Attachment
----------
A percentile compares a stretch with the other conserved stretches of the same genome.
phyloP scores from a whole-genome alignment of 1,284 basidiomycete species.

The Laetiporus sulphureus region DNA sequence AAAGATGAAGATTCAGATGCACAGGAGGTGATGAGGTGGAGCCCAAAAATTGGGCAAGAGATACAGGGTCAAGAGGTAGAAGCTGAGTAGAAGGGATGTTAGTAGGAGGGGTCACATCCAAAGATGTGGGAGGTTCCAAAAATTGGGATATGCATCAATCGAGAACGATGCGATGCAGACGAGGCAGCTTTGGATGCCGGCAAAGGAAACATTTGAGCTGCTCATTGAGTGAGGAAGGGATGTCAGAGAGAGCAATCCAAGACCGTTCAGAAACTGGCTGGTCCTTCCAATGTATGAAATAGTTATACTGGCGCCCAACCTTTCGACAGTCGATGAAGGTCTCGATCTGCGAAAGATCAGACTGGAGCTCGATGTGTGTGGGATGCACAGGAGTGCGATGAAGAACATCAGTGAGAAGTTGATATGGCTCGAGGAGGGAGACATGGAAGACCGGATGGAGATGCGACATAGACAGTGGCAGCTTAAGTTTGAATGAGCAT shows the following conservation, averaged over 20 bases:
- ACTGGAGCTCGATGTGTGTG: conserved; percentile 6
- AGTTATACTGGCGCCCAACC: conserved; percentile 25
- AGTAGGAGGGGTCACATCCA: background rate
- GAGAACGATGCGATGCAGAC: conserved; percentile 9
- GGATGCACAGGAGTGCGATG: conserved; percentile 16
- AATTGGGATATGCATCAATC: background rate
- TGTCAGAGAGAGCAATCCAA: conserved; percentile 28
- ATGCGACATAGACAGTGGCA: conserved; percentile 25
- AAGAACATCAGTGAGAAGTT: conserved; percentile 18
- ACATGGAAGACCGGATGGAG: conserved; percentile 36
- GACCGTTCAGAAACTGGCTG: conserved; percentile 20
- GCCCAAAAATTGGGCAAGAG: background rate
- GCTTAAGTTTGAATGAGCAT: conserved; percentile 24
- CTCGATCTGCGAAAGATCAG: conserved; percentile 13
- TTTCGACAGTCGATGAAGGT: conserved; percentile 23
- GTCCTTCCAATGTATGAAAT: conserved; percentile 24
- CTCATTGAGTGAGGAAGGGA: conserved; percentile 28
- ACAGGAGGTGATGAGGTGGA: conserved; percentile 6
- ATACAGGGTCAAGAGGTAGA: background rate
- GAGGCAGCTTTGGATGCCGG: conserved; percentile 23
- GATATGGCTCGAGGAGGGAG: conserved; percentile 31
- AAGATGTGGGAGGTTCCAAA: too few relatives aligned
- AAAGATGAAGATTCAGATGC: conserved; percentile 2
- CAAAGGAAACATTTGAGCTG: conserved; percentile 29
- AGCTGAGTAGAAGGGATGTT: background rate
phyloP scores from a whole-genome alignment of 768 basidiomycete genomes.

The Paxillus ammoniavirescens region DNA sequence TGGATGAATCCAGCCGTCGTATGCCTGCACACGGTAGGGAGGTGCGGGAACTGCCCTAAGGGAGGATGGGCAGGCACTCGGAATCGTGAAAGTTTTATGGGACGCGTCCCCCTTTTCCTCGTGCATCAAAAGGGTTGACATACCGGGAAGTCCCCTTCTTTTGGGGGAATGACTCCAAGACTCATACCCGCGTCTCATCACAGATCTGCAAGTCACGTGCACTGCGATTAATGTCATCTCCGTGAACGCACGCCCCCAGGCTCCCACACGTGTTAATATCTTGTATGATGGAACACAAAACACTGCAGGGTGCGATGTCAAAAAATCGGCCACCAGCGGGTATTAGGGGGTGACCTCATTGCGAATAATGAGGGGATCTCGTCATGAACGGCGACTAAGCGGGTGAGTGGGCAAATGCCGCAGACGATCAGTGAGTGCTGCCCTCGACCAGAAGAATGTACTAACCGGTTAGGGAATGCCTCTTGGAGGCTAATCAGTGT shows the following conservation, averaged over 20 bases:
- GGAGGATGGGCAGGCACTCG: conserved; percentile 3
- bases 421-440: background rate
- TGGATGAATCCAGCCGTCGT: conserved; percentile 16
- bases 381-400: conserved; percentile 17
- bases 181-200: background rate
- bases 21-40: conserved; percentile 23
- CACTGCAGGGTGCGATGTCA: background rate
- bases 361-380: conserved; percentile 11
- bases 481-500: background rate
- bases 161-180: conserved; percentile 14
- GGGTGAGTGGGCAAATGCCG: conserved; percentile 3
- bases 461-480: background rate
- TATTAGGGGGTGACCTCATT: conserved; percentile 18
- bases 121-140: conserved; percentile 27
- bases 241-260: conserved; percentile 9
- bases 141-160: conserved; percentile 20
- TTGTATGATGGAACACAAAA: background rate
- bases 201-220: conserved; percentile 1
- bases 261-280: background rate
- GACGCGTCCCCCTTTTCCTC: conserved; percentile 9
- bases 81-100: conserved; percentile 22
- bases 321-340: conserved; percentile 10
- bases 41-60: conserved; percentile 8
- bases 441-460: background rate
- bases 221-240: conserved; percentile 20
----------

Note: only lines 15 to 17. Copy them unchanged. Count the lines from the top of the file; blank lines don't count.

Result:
- GCCCAAAAATTGGGCAAGAG: background rate
- GCTTAAGTTTGAATGAGCAT: conserved; percentile 24
- CTCGATCTGCGAAAGATCAG: conserved; percentile 13